After a while, it was decided that my sister would do better at school on her own. So I agreed to ” sit the scholarship” in order to go to the local grammar school. My stepmother was then summoned for an interview with the county education authorities. She told me that they informed her that my maths was so abysmal there was no way I could qualify for higher education. But my English and general knowledge were so far ahead of my age, that there was no way they could not give me a scholarship. Nothing much has changed since then, my maths are still abysmal.

To be continued

Food for threadbare gourmets

I had some wonderful coloured -peppers, red, yellow and orange, and instead of cooking them in my usual way, I tried a Jamie Oliver recipe – with adaptations! I chopped the three peppers and added them to a chopped onion, plenty of garlic and olive oil to sweat them until cooked. When soft I added a good glug of balsamic vinegar and boiled it all together, and then salt and pepper to taste.

This is where Jamie Oliver comes in. He recommended tossing in a generous handful of parmesan cheese and some table spoons of mascapone or cream cheese.  Stir it all together until everything is melted and amalgamated. He served it with pasta and I served it with steak and mushrooms, and it was delicious.. It may have been better with pasta but I won’t be using the cream cheese again.

Food for thought

If you truly get in touch with a piece of carrot, you get in touch with the soil, the rain, the sunshine. You get in touch with Mother Earth and eating in such a way, you feel in touch with true life, your roots, and that is meditation. If we chew every morsel of our food in that way we become grateful and when you are grateful, you are happy.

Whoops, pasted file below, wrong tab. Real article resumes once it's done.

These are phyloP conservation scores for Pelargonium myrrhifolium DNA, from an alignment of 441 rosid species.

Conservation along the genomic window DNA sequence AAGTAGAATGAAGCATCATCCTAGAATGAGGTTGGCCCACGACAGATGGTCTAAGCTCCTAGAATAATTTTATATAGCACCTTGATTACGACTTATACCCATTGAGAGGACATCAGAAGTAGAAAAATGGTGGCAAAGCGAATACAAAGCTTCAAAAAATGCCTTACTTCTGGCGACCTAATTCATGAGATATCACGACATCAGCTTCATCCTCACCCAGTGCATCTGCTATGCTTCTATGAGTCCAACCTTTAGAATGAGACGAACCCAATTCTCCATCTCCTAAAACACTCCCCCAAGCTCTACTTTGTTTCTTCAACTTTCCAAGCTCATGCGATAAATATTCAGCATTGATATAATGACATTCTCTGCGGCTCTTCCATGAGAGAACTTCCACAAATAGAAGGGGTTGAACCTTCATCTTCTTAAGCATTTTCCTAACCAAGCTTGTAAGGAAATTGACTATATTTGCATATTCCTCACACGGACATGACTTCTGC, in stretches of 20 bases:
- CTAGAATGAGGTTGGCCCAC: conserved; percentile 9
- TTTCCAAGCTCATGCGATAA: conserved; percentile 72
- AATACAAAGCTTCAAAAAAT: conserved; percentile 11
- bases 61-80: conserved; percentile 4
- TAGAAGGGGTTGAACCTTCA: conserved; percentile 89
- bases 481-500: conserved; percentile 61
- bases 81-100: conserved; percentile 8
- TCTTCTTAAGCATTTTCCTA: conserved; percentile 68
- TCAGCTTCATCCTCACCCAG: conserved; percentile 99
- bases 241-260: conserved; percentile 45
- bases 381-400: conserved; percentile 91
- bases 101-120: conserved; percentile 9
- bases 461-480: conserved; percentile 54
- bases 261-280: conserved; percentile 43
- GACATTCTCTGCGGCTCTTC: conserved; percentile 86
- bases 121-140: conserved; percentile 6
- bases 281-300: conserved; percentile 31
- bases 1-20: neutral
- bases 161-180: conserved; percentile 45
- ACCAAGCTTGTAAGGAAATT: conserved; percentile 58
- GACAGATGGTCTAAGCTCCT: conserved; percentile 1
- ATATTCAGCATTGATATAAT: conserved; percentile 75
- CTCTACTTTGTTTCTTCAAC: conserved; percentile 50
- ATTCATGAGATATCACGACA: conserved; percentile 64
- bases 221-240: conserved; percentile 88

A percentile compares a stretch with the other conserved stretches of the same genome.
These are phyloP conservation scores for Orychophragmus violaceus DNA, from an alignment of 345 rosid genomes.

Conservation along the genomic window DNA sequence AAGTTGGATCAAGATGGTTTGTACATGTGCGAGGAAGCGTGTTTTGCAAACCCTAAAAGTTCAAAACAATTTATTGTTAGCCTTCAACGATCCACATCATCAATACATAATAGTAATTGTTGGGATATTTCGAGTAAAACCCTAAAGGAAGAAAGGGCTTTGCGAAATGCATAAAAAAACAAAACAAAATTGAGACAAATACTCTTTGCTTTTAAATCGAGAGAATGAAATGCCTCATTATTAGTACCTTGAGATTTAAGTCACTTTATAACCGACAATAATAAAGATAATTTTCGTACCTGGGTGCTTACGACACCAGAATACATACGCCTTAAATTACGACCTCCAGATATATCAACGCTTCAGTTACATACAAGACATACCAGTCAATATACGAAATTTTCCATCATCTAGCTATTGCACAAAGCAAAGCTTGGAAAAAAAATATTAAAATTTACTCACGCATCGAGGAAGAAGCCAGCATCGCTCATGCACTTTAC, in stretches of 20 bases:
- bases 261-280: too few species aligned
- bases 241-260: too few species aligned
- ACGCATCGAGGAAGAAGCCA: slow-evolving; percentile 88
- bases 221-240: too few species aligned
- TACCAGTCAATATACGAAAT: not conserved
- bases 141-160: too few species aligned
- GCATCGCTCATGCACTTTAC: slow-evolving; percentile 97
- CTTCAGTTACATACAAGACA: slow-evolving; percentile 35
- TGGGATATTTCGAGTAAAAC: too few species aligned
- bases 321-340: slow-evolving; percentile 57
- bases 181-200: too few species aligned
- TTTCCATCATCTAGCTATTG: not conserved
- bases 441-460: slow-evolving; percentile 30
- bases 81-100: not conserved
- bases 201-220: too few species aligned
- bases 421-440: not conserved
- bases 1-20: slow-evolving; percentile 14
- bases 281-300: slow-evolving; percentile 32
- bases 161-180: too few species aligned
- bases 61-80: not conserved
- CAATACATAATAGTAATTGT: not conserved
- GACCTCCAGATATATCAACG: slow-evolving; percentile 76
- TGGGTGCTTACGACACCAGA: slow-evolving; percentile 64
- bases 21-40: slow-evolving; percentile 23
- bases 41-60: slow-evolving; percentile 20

Thich Nhat Hanh. Vietnamese Buddhist teacher

 

 

 

 

 

 

Advertisements

19 Comments

Filed under consciousness, cookery/recipes, great days, happiness, humour, life/style, Thoughts on writing and life, uncategorised, Uncategorized

Nuns and their habits

100_0807

I can’t help feeling that nuns are getting a bad press at the moment after seeing the film Philomena, and like everyone else in the cinema, running out of tissues. I thought back to the nuns at my convent… mostly French or Belgian, a couple of English and a few Polish ones. Some were old, some were beautiful, some were wise and some were silly – at least to a bigoted ten year old.

My father didn’t know about my past in which I’d  read all my grandmothers anti-Popish books, which included Westward Ho, and Foxe’s Martyrs, a catalogue of the three hundred people Mary Tudor burned for being Protestant. So sending me to a convent for a good education seemed a good idea to him.